« Flashback Version 1.4 Posted | Main | Lac Fourmilab: Pictures from an Inundation »

Thursday, February 16, 2006

Disabling the Dell Inspiron Touchpad on Fedora Core Linux

The Dell Inspiron 9100 “laptop” I use as my primary development machine has both a touchpad (manufactured by Synaptics or ALPS) and an “eraserhead” pointing stick between the ‘B’, ‘G’, and ‘H’ keys of the keyboard. With the Red Hat Enterprise Linux 3 I previously used on the machine, if you performed the installation with a USB mouse attached, the touchpad and eraserhead would not be configured as pointing devices—if you wished to use them, you had to manually modify the X11 configuration to enable them which, since I always use the machine with a mouse, I never did.

With the Fedora Core 4 distribution I recently installed, however, the touchpad and eraserhead are enabled regardless of whether a mouse is attached during the installation or thereafter: all of the pointing devices are live simultaneously and you can use whichever strikes your fancy. This may seem convenient, since when travelling you might decide to put up with the touchpad rather than connect a mouse and find some surface on which to operate it. Unfortunately, the location of the touchpad, below the space bar on the keyboard, makes it extremely easy to inadvertently touch when you're furiously typing on the keyboard, and since it is not only sensitive to finger motion to move the cursor but also to tap gestures emulating button clicks (even though there are two dedicated buttons both above and below the touchpad), it's quite a common occurrence while editing a document to find that an accidental brush of the touchpad has made the cursor jump into an entirely different part of the text where your subsequent keystrokes wind up. Needless to say, this is intensely irritating.

It would be really nice if you could configure the machine so that when an external pointing device was plugged in the touchpad was simply disabled. (The eraserhead might be disabled as well, but it isn't the troublemaker the touchpad is.) I haven't figured out how to accomplish this yet, but I did track down how to turn the touchpad on and off; like most such things, it is less than obvious.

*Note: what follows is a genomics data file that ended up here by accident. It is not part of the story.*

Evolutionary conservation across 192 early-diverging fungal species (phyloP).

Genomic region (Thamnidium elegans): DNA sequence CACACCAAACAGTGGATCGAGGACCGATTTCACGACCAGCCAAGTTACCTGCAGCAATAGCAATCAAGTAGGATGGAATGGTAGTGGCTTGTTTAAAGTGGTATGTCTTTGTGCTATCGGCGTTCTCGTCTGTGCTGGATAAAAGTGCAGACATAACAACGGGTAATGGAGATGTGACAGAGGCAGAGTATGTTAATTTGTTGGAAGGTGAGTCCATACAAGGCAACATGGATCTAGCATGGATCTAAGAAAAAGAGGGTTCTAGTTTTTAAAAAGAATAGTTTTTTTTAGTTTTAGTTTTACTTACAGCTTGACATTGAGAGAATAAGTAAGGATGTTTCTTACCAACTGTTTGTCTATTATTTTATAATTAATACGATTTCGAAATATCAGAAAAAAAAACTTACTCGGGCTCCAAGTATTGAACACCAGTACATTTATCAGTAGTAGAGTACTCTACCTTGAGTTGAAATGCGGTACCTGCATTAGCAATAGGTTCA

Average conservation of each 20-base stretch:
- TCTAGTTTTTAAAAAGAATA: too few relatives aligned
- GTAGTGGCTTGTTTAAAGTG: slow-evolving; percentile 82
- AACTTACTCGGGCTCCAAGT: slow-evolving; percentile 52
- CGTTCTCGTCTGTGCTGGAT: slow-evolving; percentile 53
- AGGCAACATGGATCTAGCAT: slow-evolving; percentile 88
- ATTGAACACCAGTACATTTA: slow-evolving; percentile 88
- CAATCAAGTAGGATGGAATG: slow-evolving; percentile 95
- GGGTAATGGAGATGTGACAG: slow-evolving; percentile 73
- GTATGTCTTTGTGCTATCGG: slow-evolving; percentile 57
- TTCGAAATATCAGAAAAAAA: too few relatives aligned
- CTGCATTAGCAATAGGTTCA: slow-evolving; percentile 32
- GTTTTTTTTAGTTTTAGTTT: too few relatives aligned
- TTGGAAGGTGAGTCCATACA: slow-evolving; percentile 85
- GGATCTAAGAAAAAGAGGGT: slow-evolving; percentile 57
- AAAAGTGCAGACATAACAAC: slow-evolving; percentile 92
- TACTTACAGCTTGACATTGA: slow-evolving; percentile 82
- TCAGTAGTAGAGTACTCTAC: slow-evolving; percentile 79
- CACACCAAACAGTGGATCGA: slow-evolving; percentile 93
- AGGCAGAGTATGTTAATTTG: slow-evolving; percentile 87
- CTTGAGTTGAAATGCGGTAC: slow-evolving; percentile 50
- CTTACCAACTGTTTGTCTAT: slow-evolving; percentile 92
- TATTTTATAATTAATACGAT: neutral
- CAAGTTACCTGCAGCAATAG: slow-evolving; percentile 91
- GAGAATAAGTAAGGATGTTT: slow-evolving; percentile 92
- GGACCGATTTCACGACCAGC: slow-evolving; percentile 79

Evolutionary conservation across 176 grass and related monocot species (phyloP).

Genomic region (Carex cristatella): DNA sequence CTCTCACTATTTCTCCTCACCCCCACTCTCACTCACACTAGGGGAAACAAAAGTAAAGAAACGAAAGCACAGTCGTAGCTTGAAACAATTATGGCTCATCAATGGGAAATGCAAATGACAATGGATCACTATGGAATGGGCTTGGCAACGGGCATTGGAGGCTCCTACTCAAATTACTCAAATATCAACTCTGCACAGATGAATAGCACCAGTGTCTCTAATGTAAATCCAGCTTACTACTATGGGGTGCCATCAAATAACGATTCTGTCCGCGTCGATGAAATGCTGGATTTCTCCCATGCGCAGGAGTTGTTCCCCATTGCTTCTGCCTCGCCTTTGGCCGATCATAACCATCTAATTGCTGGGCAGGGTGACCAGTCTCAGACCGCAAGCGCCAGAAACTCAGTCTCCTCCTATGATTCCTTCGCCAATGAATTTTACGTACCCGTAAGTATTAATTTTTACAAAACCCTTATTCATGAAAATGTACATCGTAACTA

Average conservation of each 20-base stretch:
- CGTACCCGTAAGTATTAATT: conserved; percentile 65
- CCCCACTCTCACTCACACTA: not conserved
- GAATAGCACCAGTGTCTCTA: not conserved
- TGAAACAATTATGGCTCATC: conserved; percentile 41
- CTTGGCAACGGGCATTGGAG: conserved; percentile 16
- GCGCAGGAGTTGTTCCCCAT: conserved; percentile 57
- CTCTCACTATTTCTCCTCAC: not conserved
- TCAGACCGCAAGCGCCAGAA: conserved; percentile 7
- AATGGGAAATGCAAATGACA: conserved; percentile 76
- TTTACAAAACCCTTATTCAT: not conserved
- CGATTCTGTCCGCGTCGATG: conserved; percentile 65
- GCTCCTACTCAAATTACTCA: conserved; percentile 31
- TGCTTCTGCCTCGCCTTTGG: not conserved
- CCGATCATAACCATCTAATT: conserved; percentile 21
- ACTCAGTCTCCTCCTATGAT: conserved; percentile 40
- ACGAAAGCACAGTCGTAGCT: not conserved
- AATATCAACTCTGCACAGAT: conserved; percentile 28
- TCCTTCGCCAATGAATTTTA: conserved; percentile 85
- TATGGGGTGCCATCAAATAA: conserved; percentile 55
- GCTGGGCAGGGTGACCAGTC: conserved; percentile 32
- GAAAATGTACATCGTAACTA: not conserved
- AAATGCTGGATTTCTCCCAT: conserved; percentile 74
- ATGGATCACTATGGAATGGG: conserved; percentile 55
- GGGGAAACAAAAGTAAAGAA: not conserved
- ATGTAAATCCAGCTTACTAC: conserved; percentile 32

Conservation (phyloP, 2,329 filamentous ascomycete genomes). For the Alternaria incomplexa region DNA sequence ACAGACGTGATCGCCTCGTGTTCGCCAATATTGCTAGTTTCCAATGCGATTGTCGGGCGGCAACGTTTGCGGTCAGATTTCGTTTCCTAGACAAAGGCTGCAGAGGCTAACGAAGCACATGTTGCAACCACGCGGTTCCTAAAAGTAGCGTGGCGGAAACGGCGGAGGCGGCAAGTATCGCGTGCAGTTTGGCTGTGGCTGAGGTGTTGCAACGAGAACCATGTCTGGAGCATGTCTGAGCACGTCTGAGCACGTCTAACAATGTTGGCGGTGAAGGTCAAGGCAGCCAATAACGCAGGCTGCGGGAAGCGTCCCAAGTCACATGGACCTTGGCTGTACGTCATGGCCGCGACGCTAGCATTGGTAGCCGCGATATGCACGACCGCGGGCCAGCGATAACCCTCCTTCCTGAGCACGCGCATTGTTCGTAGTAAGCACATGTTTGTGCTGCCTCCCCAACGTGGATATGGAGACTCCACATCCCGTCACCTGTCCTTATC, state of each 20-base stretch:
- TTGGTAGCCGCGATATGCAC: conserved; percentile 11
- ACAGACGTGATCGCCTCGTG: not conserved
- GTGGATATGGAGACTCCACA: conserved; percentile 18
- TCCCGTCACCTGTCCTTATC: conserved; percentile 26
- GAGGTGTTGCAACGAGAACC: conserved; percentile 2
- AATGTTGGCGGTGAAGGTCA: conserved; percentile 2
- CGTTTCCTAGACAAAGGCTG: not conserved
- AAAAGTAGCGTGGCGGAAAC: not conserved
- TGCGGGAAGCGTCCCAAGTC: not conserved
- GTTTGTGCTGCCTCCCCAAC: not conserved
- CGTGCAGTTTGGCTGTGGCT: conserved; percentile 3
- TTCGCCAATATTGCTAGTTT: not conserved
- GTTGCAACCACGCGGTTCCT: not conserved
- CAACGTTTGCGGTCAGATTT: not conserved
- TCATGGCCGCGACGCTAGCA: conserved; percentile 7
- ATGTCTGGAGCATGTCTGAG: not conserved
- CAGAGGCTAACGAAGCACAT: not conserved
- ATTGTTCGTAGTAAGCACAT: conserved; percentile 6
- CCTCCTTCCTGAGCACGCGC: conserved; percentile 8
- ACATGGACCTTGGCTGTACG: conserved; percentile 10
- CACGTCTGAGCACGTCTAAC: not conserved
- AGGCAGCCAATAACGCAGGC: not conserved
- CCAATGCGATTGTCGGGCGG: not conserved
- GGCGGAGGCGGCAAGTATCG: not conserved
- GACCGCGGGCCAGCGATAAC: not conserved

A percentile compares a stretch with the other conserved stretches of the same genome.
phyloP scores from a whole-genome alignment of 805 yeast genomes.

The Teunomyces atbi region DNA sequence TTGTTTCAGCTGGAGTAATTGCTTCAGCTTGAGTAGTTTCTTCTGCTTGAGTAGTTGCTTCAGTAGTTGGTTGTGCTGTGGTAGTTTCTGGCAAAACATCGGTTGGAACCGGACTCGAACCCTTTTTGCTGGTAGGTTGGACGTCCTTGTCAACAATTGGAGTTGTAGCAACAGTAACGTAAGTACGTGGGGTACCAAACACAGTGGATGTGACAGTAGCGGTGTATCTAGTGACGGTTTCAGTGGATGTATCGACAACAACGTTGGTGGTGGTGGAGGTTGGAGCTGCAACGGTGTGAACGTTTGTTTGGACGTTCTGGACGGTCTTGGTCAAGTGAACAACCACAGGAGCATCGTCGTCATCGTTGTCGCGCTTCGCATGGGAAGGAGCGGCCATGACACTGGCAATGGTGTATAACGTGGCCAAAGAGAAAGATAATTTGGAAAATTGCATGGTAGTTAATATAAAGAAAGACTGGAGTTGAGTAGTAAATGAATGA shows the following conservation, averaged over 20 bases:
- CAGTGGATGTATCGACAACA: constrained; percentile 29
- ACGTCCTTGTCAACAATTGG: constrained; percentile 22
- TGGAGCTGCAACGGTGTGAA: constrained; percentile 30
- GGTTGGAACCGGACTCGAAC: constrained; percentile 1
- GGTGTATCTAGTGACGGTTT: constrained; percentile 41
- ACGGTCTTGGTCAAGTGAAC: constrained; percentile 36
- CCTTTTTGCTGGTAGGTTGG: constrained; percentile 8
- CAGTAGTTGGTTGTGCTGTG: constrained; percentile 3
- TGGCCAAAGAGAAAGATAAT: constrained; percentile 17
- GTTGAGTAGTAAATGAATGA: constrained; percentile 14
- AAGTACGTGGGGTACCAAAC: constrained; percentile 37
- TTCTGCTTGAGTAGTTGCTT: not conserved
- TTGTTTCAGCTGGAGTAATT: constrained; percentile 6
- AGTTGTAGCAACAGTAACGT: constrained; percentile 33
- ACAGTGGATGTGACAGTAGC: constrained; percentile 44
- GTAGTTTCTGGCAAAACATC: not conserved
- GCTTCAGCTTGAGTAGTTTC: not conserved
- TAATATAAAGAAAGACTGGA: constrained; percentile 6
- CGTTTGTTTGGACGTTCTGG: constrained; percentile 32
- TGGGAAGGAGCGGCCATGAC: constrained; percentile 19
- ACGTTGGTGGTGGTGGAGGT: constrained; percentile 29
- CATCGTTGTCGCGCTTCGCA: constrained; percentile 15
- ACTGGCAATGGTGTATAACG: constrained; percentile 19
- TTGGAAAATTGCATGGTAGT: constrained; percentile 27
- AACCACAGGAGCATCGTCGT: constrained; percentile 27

Since the touchpad is prominently configured in the /etc/X11/xorg.conf file, I thought that simply removing the configuration statements for it would do the trick, but nothing doing—it appears the touchpad is getting in at a lower level and emulating mouse motion even if it isn't explicitly configured. There is, however, a “synclient” program included with Fedora Core 4 which permits setting the touchpad's myriad configuration parameters (use the “−l” option to see them all) including, happily, one named “TouchpadOff” which, if set to 1, disables the touchpad entirely. Unfortunately, the synclient program does not work with the touchpad configuration installed by the distribution, because it requires a shared memory configuration facility which isn't enabled by default. In order to use synclient, you have to edit the /etc/X11/xorg.conf file and add the statement:

    Option       "SHMConfig" "on"
in the InputDevice section for the synaptics driver, then either restart the X server or reboot to put the change into effect. Then you can disable the touchpad with the command:
    synclient TouchpadOff=1
or turn it back on by specifying 0 instead of 1.

Since the specification is kind of backwards and difficult to remember, I've made a little shell script named touchpad which you can download to simplify matters. You simply say “touchpad on” or “touchpad off” to enable or disable the touchpad, or call the script with no argument to print whether the touchpad is currently on or off.

You're supposed to be able to enable and disable the eraserhead by setting “GuestMouseOff” instead of “TouchpadOff” in synclient, but it doesn't actually do anything as far as I can determine.

Posted at February 16, 2006 00:38